Logistics companies learn how to avoid transporting illegal wildlife goods
Monday, July 8, 2013 at 10:46
TRAFFIC in Conservation awareness, In Asia

Transport companies learn about the risks of involvement in wildlife trafficking © TRAFFIC Pingxiang, China, July 2013—More than 60 logistics companies from Pingxiang city in Guangxi Province, China, have learned about the potential risks of being drawn into transportation of illegal wildlife goods during a meeting with the Guangxi Provincial Inter-agency CITES Enforcement Coordination Group (PICE-CG) and TRAFFIC.

Experts and officials from across Guangxi PICE-CG, including Nanning Customs, Border Police, the Industry and Commerce Department, the Forest Conservation Department, the Security Department, Forest Police and Guangxi’s Anti-smuggling Office addressed representatives from the logistic companies.

Their advice to the industry covered topics ranging from international trade regulations under CITES (the Convention on International Trade in Endangered Species of Wild Fauna and Flora) and national laws, through to identification of illegal wildlife products and examples of wildlife smuggling cases.

Ziming Wan, Director of the Enforcement and Training Division of China’s CITES Management Authority spoke about CITES regulations and emphasized the government’s firm stance against wildlife trafficking.

“The Chinese government is paying great attention to the issue of wildlife trafficking and any companies found to be involved will face severe punishment,” said Wan.

Tianyou Li, Director of Guangxi Forest Police’s Crime and Investigation Division, warned companies not to become embroiled in illegal wildlife trade.

“Any companies found to be involved in the illegal wildlife trade will be fined or even closed down and the owner sentenced to prison in serious cases,” said Li.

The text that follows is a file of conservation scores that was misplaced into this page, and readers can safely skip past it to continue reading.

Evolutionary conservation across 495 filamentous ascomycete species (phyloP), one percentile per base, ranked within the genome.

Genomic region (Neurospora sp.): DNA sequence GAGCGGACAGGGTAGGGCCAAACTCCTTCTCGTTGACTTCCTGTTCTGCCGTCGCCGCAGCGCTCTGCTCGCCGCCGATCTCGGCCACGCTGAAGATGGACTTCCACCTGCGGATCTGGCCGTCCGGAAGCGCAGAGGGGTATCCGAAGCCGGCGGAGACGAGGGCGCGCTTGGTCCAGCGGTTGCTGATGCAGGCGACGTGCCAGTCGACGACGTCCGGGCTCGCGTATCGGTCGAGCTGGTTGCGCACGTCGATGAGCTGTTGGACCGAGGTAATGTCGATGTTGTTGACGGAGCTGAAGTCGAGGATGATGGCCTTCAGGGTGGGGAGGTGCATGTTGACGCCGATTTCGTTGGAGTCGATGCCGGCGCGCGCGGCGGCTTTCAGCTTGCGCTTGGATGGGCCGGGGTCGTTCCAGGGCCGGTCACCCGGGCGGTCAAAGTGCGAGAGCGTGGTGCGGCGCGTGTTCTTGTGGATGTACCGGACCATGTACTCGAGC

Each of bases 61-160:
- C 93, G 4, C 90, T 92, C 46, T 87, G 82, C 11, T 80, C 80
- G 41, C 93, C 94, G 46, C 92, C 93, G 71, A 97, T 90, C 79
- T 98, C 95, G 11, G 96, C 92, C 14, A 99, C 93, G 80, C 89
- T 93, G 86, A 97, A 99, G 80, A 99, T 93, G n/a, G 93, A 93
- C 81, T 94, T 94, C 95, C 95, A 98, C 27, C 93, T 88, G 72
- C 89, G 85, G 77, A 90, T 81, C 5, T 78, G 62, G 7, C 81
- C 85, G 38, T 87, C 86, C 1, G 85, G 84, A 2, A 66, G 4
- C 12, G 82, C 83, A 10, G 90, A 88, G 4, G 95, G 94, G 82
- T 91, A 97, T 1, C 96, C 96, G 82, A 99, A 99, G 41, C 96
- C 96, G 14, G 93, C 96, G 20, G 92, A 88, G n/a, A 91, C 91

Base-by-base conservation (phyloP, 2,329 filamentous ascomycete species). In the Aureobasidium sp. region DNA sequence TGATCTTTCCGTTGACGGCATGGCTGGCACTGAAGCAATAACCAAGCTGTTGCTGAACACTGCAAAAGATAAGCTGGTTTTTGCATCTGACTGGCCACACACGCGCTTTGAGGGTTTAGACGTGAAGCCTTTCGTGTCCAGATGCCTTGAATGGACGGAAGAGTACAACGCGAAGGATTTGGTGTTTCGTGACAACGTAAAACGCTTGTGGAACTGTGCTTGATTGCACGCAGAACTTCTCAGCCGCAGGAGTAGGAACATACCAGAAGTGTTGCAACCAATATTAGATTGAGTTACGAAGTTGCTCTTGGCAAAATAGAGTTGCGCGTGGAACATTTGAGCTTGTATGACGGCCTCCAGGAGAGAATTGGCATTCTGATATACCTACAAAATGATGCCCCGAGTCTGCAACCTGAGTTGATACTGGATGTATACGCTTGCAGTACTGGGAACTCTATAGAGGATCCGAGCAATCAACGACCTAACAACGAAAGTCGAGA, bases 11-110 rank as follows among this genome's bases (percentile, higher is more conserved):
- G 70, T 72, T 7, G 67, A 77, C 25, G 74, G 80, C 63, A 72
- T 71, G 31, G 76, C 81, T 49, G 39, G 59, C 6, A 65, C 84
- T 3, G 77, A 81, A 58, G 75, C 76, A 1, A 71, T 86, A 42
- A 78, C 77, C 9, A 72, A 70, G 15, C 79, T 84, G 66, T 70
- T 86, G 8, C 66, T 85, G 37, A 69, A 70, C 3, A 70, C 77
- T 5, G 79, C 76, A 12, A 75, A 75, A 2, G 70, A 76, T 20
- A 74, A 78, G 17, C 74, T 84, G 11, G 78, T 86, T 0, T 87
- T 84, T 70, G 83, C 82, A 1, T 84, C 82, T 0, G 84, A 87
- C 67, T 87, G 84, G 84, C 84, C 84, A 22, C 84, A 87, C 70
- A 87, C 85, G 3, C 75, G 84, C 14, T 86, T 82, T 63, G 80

There was positive feedback from the companies taking part, some of whom run businesses close to the Chinese border.

“The training was helpful and I will go back and spread the knowledge and messages to my staff,” said Rongfeng Wei, Head of the Congzuo Branch of SF-EXPRESS, a leading domestic carrier in China.

“We are willing to report to and collaborate with enforcement agencies whenever we find anything suspicious.”

As noted during the discussions, Pingxiang city, close to the border with Viet Nam, is the largest land crossing point between the two nations. Cargos from across South-East Asia pass through it, en route to Guangxi province and elsewhere in China, and with such a high volume of cargo being handled there, a proportion will inevitably include some illegal wildlife products. In a single case in 2011, 707 elephant tusks transported by Lulutong, a local logistics company, were seized by border police.

Nowadays, smugglers tend to use logistic companies because of their convenience and cost efficiency and as a means to throw law enforcement officers off the scent. Owing to fierce competition for business, however, most logistics companies do not check the items and senders’ identity carefully, even though legally required to do so. This allows smugglers easily to avoid prosecution even if their goods are seized, while the huge volumes of cargo involved means enforcement agencies cannot take effective action without specific intelligence.

Furthermore, intensive enforcement action in physical markets has resulted in illegal wildlife trading shifting increasingly online, with logistics companies being used to ferry the goods once purchased. The companies also face a greater challenge in identifying illegal products with the recent inclusion of seven rosewood species in Appendix II of CITES. Pingxiang is one of key entry points for timber into China.

“Owing to Pingxiang’s strategic location and role in international trade, it is crucial that we proactively approach logistics companies in the city,” said Dr Jianbin Shi, Head of TRAFFIC China programme.

“The workshop not only equips the companies with essential knowledge on how to stop the movement of illegal wildlife products, it also reminds them of the serious consequences if they fail to do so.”

TRAFFIC has spent several years addressing the transportation of illegal wildlife products with the logistics sector and has run similar training workshops at the national level and provincial level, in Yunnan in August 2011.

TRAFFIC’s work with the logistics industry in Guangxi Province is generously supported by WWF Germany.

Article originally appeared on TRAFFIC (http://www.traffic.org/).
See website for complete article licensing information.